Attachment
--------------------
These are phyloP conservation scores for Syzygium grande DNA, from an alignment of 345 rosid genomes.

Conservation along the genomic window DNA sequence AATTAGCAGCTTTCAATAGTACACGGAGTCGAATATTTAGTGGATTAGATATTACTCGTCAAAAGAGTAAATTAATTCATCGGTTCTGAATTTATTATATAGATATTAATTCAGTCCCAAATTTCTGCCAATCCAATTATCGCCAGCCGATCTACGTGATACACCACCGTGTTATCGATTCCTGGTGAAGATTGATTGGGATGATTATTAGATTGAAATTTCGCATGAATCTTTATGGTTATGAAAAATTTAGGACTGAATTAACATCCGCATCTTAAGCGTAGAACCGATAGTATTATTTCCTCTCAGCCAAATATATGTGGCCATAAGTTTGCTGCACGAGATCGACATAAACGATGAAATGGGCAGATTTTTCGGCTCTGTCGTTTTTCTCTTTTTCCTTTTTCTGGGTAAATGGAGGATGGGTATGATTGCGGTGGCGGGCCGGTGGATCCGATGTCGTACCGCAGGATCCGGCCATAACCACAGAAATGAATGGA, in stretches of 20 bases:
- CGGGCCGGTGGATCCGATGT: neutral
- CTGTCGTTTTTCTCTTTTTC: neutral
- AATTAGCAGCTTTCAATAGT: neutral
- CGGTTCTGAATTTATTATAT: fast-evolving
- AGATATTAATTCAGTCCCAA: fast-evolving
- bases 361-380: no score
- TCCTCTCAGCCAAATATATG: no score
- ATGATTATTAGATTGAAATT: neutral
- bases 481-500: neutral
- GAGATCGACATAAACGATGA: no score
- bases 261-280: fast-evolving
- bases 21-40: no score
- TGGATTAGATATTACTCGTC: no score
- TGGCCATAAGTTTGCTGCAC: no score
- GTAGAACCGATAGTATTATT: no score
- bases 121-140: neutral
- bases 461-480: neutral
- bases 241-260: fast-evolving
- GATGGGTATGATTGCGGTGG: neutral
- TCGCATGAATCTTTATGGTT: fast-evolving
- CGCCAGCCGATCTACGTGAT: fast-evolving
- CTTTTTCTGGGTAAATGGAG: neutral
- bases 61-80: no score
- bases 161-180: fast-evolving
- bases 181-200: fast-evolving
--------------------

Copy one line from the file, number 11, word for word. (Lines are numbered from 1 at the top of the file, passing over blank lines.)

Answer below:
- bases 481-500: neutral